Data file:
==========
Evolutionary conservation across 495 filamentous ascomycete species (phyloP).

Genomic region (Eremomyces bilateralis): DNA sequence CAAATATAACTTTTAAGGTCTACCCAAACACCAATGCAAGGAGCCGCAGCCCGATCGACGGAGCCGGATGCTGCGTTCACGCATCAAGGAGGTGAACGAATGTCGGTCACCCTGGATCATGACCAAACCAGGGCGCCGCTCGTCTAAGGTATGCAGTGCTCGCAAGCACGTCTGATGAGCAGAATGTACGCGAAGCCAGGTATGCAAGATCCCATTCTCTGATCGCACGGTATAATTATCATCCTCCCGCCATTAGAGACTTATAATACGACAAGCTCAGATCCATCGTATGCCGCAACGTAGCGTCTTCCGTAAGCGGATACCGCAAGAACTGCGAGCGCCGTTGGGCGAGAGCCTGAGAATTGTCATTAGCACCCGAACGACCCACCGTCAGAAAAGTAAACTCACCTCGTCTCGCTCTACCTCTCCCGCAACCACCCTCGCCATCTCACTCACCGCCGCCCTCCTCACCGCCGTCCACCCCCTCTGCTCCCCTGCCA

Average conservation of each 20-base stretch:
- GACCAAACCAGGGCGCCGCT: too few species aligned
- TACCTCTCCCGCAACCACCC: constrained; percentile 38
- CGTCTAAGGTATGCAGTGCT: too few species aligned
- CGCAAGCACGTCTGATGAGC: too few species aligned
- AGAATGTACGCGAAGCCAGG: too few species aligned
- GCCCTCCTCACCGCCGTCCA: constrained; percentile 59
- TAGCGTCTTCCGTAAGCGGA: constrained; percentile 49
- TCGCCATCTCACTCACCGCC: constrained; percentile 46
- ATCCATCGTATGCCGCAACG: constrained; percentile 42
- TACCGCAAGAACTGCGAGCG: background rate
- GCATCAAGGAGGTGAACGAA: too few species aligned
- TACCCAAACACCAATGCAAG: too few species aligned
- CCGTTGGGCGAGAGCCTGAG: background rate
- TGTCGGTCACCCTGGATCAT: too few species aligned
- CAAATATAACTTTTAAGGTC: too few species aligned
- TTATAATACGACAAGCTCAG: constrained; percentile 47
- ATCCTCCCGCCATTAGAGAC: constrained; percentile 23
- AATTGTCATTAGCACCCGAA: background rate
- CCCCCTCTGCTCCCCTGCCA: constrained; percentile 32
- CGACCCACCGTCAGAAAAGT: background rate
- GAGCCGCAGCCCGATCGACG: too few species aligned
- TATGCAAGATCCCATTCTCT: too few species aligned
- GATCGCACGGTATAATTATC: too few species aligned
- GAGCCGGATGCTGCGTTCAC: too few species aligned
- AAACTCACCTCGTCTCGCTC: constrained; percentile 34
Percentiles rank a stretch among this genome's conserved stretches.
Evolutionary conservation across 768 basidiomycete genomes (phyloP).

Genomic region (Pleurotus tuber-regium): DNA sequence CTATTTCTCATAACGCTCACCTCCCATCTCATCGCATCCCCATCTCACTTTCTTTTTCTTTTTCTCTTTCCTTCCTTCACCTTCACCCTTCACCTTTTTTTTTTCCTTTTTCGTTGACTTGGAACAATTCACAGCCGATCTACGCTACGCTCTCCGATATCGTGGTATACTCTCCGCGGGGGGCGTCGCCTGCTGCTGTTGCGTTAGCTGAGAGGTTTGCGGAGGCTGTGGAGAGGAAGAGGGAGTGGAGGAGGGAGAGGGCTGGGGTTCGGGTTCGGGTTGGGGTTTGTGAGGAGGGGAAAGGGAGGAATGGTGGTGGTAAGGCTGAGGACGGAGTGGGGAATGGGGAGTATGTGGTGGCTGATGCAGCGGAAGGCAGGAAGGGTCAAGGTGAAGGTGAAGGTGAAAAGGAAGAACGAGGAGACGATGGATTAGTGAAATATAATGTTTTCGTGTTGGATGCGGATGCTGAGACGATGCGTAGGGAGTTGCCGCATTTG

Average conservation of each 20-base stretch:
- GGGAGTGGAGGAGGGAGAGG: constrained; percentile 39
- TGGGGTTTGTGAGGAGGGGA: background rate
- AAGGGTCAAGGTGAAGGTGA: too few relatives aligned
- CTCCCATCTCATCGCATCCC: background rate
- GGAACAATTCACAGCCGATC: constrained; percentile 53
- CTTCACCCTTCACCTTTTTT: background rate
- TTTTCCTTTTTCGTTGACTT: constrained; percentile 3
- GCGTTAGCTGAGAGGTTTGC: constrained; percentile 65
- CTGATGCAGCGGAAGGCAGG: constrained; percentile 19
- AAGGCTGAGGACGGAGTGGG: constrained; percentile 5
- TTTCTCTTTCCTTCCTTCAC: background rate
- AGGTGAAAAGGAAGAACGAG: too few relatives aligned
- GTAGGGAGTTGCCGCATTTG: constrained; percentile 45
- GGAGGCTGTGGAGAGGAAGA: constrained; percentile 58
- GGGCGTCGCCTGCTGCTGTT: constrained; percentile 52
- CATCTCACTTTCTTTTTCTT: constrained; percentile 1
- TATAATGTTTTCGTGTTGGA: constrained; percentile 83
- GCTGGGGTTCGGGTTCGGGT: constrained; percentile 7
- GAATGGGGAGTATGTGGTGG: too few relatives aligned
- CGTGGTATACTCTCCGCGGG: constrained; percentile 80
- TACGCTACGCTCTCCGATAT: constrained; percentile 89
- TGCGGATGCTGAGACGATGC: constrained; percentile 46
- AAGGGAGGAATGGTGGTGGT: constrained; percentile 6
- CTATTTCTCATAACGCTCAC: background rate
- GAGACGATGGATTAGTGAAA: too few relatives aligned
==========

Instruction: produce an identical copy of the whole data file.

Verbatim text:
Evolutionary conservation across 495 filamentous ascomycete species (phyloP).

Genomic region (Eremomyces bilateralis): DNA sequence CAAATATAACTTTTAAGGTCTACCCAAACACCAATGCAAGGAGCCGCAGCCCGATCGACGGAGCCGGATGCTGCGTTCACGCATCAAGGAGGTGAACGAATGTCGGTCACCCTGGATCATGACCAAACCAGGGCGCCGCTCGTCTAAGGTATGCAGTGCTCGCAAGCACGTCTGATGAGCAGAATGTACGCGAAGCCAGGTATGCAAGATCCCATTCTCTGATCGCACGGTATAATTATCATCCTCCCGCCATTAGAGACTTATAATACGACAAGCTCAGATCCATCGTATGCCGCAACGTAGCGTCTTCCGTAAGCGGATACCGCAAGAACTGCGAGCGCCGTTGGGCGAGAGCCTGAGAATTGTCATTAGCACCCGAACGACCCACCGTCAGAAAAGTAAACTCACCTCGTCTCGCTCTACCTCTCCCGCAACCACCCTCGCCATCTCACTCACCGCCGCCCTCCTCACCGCCGTCCACCCCCTCTGCTCCCCTGCCA

Average conservation of each 20-base stretch:
- GACCAAACCAGGGCGCCGCT: too few species aligned
- TACCTCTCCCGCAACCACCC: constrained; percentile 38
- CGTCTAAGGTATGCAGTGCT: too few species aligned
- CGCAAGCACGTCTGATGAGC: too few species aligned
- AGAATGTACGCGAAGCCAGG: too few species aligned
- GCCCTCCTCACCGCCGTCCA: constrained; percentile 59
- TAGCGTCTTCCGTAAGCGGA: constrained; percentile 49
- TCGCCATCTCACTCACCGCC: constrained; percentile 46
- ATCCATCGTATGCCGCAACG: constrained; percentile 42
- TACCGCAAGAACTGCGAGCG: background rate
- GCATCAAGGAGGTGAACGAA: too few species aligned
- TACCCAAACACCAATGCAAG: too few species aligned
- CCGTTGGGCGAGAGCCTGAG: background rate
- TGTCGGTCACCCTGGATCAT: too few species aligned
- CAAATATAACTTTTAAGGTC: too few species aligned
- TTATAATACGACAAGCTCAG: constrained; percentile 47
- ATCCTCCCGCCATTAGAGAC: constrained; percentile 23
- AATTGTCATTAGCACCCGAA: background rate
- CCCCCTCTGCTCCCCTGCCA: constrained; percentile 32
- CGACCCACCGTCAGAAAAGT: background rate
- GAGCCGCAGCCCGATCGACG: too few species aligned
- TATGCAAGATCCCATTCTCT: too few species aligned
- GATCGCACGGTATAATTATC: too few species aligned
- GAGCCGGATGCTGCGTTCAC: too few species aligned
- AAACTCACCTCGTCTCGCTC: constrained; percentile 34
Percentiles rank a stretch among this genome's conserved stretches.
Evolutionary conservation across 768 basidiomycete genomes (phyloP).

Genomic region (Pleurotus tuber-regium): DNA sequence CTATTTCTCATAACGCTCACCTCCCATCTCATCGCATCCCCATCTCACTTTCTTTTTCTTTTTCTCTTTCCTTCCTTCACCTTCACCCTTCACCTTTTTTTTTTCCTTTTTCGTTGACTTGGAACAATTCACAGCCGATCTACGCTACGCTCTCCGATATCGTGGTATACTCTCCGCGGGGGGCGTCGCCTGCTGCTGTTGCGTTAGCTGAGAGGTTTGCGGAGGCTGTGGAGAGGAAGAGGGAGTGGAGGAGGGAGAGGGCTGGGGTTCGGGTTCGGGTTGGGGTTTGTGAGGAGGGGAAAGGGAGGAATGGTGGTGGTAAGGCTGAGGACGGAGTGGGGAATGGGGAGTATGTGGTGGCTGATGCAGCGGAAGGCAGGAAGGGTCAAGGTGAAGGTGAAGGTGAAAAGGAAGAACGAGGAGACGATGGATTAGTGAAATATAATGTTTTCGTGTTGGATGCGGATGCTGAGACGATGCGTAGGGAGTTGCCGCATTTG

Average conservation of each 20-base stretch:
- GGGAGTGGAGGAGGGAGAGG: constrained; percentile 39
- TGGGGTTTGTGAGGAGGGGA: background rate
- AAGGGTCAAGGTGAAGGTGA: too few relatives aligned
- CTCCCATCTCATCGCATCCC: background rate
- GGAACAATTCACAGCCGATC: constrained; percentile 53
- CTTCACCCTTCACCTTTTTT: background rate
- TTTTCCTTTTTCGTTGACTT: constrained; percentile 3
- GCGTTAGCTGAGAGGTTTGC: constrained; percentile 65
- CTGATGCAGCGGAAGGCAGG: constrained; percentile 19
- AAGGCTGAGGACGGAGTGGG: constrained; percentile 5
- TTTCTCTTTCCTTCCTTCAC: background rate
- AGGTGAAAAGGAAGAACGAG: too few relatives aligned
- GTAGGGAGTTGCCGCATTTG: constrained; percentile 45
- GGAGGCTGTGGAGAGGAAGA: constrained; percentile 58
- GGGCGTCGCCTGCTGCTGTT: constrained; percentile 52
- CATCTCACTTTCTTTTTCTT: constrained; percentile 1
- TATAATGTTTTCGTGTTGGA: constrained; percentile 83
- GCTGGGGTTCGGGTTCGGGT: constrained; percentile 7
- GAATGGGGAGTATGTGGTGG: too few relatives aligned
- CGTGGTATACTCTCCGCGGG: constrained; percentile 80
- TACGCTACGCTCTCCGATAT: constrained; percentile 89
- TGCGGATGCTGAGACGATGC: constrained; percentile 46
- AAGGGAGGAATGGTGGTGGT: constrained; percentile 6
- CTATTTCTCATAACGCTCAC: background rate
- GAGACGATGGATTAGTGAAA: too few relatives aligned